I have been blogging lately about the future of professional selling. Recently, I found something that resonated with what I have been writing about, and I wanted to share it with you:

From “Becoming a Sales Superstar: The Challenge of Change,” by Kathleen M. Adams, Ph.D.

Becoming a strategic and consultative Sales Superstar requires significant changes in your “world view”—how you think about yourself, and how you think about your relationships with key stakeholders. You are faced with new ways of thinking, many of which directly challenge what you have been taught and believe.

When faced with significant innovations in thinking, we tend initially to find ourselves in one of the following three characterizations:

  1. The “Authoritative Critic”
  2. The “Authoritative Expert”
  3. The “Enthusiastic Apprentice”

We can think about these three characters as being on a spectrum that runs from outright rejection to eager acceptance. As we take a brief look at each of these, allow yourself to wonder where on the spectrum you fall in your process of becoming a Sales Superstar.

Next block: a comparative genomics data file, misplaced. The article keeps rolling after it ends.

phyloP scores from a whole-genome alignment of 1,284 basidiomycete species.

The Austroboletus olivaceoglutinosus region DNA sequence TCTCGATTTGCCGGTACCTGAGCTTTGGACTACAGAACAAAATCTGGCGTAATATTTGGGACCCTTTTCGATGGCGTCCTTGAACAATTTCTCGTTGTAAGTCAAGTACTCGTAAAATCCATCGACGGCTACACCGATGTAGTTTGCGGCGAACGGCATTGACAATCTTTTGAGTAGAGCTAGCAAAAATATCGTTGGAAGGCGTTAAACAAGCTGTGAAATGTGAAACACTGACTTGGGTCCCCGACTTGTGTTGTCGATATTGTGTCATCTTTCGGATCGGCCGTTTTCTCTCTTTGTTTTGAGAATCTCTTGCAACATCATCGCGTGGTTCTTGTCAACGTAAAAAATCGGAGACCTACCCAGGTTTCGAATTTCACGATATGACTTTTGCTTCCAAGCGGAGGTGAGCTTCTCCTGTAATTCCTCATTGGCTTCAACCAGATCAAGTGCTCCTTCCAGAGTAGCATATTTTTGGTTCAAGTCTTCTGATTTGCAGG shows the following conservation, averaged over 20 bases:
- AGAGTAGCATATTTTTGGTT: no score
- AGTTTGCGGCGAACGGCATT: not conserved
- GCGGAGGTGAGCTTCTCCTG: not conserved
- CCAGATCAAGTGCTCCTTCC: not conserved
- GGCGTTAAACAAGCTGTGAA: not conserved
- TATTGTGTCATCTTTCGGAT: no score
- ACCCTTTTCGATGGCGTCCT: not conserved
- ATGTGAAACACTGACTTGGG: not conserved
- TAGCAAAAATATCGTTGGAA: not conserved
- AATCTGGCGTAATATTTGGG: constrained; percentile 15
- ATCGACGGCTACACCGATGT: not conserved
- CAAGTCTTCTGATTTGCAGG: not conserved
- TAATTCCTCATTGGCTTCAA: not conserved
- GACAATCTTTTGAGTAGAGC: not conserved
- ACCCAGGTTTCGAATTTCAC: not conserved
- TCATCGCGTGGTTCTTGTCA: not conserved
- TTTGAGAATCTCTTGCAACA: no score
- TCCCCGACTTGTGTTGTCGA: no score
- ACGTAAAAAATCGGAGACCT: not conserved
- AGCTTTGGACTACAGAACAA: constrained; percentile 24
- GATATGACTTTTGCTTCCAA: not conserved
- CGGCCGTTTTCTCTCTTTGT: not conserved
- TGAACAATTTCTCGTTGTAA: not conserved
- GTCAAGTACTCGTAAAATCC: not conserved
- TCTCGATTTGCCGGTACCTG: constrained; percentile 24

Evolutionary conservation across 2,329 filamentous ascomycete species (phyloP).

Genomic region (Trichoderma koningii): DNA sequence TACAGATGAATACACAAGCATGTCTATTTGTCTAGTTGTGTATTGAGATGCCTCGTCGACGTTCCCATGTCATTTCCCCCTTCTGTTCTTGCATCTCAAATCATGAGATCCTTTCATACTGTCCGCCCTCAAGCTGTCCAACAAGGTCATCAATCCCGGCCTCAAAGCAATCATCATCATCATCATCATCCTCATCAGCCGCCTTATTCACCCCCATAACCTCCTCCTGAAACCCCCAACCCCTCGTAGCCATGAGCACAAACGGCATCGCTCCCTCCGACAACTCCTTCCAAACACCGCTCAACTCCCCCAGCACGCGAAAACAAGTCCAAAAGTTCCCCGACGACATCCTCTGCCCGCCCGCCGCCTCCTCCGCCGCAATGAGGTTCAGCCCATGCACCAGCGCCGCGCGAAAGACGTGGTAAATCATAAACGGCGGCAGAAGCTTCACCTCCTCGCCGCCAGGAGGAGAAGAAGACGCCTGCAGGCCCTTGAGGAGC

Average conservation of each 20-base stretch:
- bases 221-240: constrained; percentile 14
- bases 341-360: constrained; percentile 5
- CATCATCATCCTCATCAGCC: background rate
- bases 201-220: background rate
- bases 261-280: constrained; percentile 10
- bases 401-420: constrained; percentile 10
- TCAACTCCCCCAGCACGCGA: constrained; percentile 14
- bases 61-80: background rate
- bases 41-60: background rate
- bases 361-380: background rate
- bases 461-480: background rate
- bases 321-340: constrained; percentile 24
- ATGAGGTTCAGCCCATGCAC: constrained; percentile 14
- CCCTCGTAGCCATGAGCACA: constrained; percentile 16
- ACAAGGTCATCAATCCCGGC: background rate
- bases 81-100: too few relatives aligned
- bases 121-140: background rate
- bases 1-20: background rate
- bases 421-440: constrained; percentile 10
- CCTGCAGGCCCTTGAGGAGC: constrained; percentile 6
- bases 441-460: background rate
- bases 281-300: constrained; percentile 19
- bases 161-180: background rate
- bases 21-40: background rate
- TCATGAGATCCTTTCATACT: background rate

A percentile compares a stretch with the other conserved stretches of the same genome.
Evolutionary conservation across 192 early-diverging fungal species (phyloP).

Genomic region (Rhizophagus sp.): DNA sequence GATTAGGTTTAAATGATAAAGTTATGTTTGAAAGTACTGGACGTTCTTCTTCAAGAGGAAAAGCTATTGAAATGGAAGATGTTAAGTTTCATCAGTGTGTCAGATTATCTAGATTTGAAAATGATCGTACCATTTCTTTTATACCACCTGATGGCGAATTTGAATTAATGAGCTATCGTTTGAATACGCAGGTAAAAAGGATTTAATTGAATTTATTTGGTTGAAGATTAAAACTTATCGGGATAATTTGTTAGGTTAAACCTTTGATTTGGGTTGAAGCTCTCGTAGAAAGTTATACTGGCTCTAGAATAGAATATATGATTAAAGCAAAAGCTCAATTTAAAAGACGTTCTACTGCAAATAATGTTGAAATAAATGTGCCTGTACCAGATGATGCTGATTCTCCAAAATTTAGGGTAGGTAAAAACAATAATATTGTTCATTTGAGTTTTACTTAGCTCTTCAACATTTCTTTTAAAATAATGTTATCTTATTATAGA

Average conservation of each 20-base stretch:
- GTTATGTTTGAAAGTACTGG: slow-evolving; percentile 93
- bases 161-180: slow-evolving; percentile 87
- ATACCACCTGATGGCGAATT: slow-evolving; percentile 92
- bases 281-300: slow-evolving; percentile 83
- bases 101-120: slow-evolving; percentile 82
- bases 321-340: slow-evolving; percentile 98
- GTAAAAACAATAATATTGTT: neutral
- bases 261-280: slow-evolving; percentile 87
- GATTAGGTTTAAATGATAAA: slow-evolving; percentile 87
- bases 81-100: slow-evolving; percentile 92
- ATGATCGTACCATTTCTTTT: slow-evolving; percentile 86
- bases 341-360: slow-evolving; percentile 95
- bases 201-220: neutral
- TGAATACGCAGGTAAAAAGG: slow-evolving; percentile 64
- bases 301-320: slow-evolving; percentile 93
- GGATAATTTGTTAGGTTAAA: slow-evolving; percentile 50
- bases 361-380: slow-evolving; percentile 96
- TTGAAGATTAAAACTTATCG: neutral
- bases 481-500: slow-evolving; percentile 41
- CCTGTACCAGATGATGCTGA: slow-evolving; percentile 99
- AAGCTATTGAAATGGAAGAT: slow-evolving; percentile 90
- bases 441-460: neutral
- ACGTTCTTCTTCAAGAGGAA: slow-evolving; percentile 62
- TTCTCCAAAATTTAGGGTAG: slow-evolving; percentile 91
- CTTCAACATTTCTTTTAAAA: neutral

The Authoritative Critic

This individual quickly dismisses new ways of thinking, outright rejecting them as ridiculous, foolish and unwise. What is this individual’s motivation?

Motivation of the Authoritative Critic? Fear of change, of loss.

The Authoritative Expert

This individual is one who typically responds to the introduction of innovative ideas by rejecting the reality that the ideas are indeed innovative. This individual is typically thinking “What’s the big deal? I’ve always done it this way.”

What is this individual’s motivation? Fear of losing face, of appearing inadequate.

The Enthusiastic Apprentice

This individual is excited by innovative thinking and is eager to learn. She may not understand or totally embrace the innovative concepts, but she is excited about the possibilities that well-informed change may bring about.

What is this individual’s motivation? It is hunger for knowledge and excitement about the possibilities that may come with new knowledge.

The nature of change is dynamic. As much as we might like to believe that change is linear, the truth is that deep transformative change develops in a spiral pattern. As you reviewed the above characteristics, you may have seen parts of yourself in each description.

Knowledge is power. The more aware you can become of your own process of “spiraling” through the process of change, the more conscious and intentional you can be about choosing change, choosing growth, and choosing to become a Sales Superstar.

So where do you fit in? Do you recognize yourself in any of these descriptions?

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Jonathan Farrington is a globally recognized business coach, mentor, author, consultant and chairman of The JF Corporation and CEO of Top Sales Associates. For more information and tips from Jonathan, visit http://www.topsalesworld.com/, or go to his blog at http://www.thejfblogit.co.uk/.